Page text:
DANTICAT: It's called the Parsley Massacre because a sprig of parsley was held in front of people and they were asked to say the word, perejil. And you can see by the way I'm saying it that I would not have made it and there is a difference between the way Dominicans and Haitians trill the R and certain linguistic differences, so it was a giveaway, a test.

HEADLEE: Well, let me hear it. You say the word again, Edwidge.

DANTICAT: Perejil.

HEADLEE: And, Julia?

ALVAREZ: Perejil. We trill the R and the Haitian Creole has a wide, flat R pronunciation, although it's pretty good.

DANTICAT: Ours is - I guess it would be like - more like a W, where...

ALVAREZ: Like perejil.

DANTICAT: Yeah. Perejil. Yeah.

ALVAREZ: Perejil. And we would say, perejil.

HEADLEE: That R was the difference between life and death.

ALVAREZ: My goodness, exactly, because there were Dominicans, dark-skinned Dominicans, who were massacred and many of them with Haitian backgrounds and that was the litmus test because, of course, Haitians would also say, but I'm really Dominican, so how would you pronounce this little sprig of green?

DANTICAT: That also shows, I think, how much people had blended, that you needed this kind of differential, that you needed them to open their mouths and speak before you could tell them apart.

HEADLEE: If you're just joining us, you're listening to TELL ME MORE from NPR News. We're taking a look back at the massacre of thousands of Haitians that took place 75 years ago in the Dominican Republic. Our guests are the authors, Julia Alvarez and Edwidge Danticat.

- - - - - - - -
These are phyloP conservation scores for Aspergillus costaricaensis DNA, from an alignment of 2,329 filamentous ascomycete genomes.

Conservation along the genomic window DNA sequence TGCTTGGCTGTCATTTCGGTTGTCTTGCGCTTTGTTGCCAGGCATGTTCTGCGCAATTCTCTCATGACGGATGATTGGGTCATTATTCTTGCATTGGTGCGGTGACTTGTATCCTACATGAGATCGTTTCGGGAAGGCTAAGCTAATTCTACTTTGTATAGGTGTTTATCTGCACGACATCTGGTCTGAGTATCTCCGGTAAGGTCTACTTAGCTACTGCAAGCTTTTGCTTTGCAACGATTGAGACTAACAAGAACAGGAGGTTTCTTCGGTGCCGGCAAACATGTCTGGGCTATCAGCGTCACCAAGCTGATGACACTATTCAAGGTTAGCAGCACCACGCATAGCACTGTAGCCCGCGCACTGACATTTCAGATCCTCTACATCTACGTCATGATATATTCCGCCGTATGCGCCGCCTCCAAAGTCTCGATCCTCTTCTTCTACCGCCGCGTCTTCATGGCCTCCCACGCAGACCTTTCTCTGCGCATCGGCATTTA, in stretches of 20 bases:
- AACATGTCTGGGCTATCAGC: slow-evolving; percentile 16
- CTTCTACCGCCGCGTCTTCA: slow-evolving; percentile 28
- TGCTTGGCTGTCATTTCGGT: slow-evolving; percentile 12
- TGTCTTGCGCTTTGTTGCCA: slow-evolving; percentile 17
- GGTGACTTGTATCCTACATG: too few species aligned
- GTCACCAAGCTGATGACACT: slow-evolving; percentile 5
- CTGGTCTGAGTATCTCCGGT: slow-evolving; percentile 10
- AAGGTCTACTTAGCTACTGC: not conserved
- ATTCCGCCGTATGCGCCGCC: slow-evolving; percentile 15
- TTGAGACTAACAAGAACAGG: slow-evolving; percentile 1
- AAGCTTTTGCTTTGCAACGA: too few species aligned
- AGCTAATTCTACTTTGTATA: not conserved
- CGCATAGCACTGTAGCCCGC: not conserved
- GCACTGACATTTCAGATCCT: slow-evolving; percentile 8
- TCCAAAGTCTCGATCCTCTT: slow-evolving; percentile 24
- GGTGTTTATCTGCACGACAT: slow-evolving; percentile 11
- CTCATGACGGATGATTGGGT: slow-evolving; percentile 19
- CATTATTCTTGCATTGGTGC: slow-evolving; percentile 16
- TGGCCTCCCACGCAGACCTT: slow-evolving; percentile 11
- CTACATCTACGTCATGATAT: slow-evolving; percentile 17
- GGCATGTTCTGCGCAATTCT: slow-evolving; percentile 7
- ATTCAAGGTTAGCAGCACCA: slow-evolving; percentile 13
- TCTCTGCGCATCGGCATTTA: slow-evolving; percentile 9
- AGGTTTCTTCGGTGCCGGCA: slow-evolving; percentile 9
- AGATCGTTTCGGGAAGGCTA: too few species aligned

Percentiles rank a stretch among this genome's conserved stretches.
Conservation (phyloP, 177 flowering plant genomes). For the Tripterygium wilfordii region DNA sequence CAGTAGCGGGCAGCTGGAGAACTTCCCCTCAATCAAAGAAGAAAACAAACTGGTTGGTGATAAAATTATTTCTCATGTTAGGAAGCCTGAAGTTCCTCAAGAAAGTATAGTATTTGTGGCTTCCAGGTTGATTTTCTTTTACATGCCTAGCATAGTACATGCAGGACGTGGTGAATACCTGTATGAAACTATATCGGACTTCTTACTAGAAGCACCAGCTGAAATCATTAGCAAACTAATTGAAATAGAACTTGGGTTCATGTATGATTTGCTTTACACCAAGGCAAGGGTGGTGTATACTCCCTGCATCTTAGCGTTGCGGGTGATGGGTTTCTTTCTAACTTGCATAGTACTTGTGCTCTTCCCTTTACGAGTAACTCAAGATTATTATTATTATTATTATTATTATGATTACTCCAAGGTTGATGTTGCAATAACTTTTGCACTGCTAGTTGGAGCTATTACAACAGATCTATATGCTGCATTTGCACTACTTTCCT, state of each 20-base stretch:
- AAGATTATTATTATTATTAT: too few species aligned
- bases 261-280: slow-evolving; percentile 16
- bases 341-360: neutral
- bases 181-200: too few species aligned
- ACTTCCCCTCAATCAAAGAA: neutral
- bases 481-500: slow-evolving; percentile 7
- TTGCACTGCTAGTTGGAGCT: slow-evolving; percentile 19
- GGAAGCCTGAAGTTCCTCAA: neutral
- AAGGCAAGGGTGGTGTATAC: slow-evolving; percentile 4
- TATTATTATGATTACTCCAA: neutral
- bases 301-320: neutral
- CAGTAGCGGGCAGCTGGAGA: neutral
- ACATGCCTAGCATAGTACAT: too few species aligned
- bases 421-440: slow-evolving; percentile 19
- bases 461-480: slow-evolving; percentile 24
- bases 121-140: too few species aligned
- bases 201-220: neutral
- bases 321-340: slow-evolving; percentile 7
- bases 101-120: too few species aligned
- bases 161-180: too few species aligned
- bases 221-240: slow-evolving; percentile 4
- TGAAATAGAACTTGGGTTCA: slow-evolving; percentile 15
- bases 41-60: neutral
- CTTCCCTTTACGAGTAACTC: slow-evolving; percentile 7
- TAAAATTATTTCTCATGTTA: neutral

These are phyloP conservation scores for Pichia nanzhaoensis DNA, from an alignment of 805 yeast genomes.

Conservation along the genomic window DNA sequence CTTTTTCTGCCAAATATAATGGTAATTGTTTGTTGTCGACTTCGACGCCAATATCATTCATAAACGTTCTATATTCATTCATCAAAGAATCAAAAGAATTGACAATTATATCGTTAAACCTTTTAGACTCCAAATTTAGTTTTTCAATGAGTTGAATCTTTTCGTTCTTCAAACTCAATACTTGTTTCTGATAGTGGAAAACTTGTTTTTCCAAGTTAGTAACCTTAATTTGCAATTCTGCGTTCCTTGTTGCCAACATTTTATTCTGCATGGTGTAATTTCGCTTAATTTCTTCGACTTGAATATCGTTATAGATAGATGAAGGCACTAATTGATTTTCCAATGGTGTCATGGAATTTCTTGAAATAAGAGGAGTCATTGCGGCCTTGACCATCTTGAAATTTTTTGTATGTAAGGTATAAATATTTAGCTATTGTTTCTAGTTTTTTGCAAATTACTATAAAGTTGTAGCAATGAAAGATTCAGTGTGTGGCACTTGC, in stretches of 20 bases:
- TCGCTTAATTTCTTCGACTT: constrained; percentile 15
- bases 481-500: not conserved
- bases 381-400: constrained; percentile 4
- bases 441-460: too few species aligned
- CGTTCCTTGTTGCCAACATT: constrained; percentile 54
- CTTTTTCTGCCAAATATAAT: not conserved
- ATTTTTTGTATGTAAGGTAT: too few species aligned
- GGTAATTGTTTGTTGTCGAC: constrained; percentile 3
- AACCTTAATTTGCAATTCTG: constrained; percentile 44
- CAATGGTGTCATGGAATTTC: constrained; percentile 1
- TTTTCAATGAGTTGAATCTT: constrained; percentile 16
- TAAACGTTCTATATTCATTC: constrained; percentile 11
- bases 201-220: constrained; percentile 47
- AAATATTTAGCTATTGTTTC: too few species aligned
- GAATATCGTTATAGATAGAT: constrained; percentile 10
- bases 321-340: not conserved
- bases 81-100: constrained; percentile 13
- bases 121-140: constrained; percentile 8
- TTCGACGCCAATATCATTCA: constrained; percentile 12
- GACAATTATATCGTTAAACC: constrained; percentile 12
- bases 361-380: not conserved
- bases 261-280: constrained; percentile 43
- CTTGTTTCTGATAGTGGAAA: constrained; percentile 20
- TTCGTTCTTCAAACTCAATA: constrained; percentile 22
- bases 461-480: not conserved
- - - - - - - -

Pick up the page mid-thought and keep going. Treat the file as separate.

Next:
As you say, Edwidge, there wasn't a lot of reporting on the massacre. We looked back and tried to find some. There's not a lot, but it ended up having a pretty big impact on the people, on the culture, the literature and even the poetry. We want to play you a piece of Rita Dove reading her poem, "Parsley."

RITA DOVE: (Reading) El General has found his word: perejil. Who says it lives. He laughs, teeth shining out of the swamp. The cane appears in our dreams lashed by wind and streaming and we lie down. For every drop of blood, there is a parrot imitating spring. Out of the swamp, the cane appears.

HEADLEE: So that's Rita Dove and you, of course, wrote a book, as well, "The Farming of Bones." Why choose this as your subject matter and why approach it through fiction?

DANTICAT: Well, there's a very strong element of testimonial, even in the poem, even in Julia's work and other work that concerns this era, you know, this era of massacres through Trujillo and fiction and poetry, I think, is a way of bringing all these different voices into one voice in which you can tell so many different stories through a kind of testimonial that fiction and poetry and even song allows.

HEADLEE: Julia, your most recent book, "A Wedding in Haiti," is actually a non-fiction. It talks about your visits to Haiti and it talks a lot about the cultural divide between the two countries. Some of that branches back to Trujillo. He banned any reference to Haitian culture. What kind of influence has that had on the relationship between the two people?

ALVAREZ: Well, as Edwidge pointed out, there's been this enormous silence, so I grew up not knowing about this. It took coming to this country and connecting with Haitians and Haitian-Americans and with my own Dominican people that were here that I began to learn more and more of the history and I think that's when this revulsion for something that had happened that had never been addressed or redressed properly filled me.

And, from way back, we started talking about doing this border gathering to commemorate and give voice and shine a light on that history because, even though it happened in the way past, that same massacre mentality is there to this day with the way that the human rights of Haitians and Dominicans of Haitian origin are denied in the Dominican Republic. So it's an important moment and it's something that we of the diaspora can bring back and there are many people on the ground that are going to join us.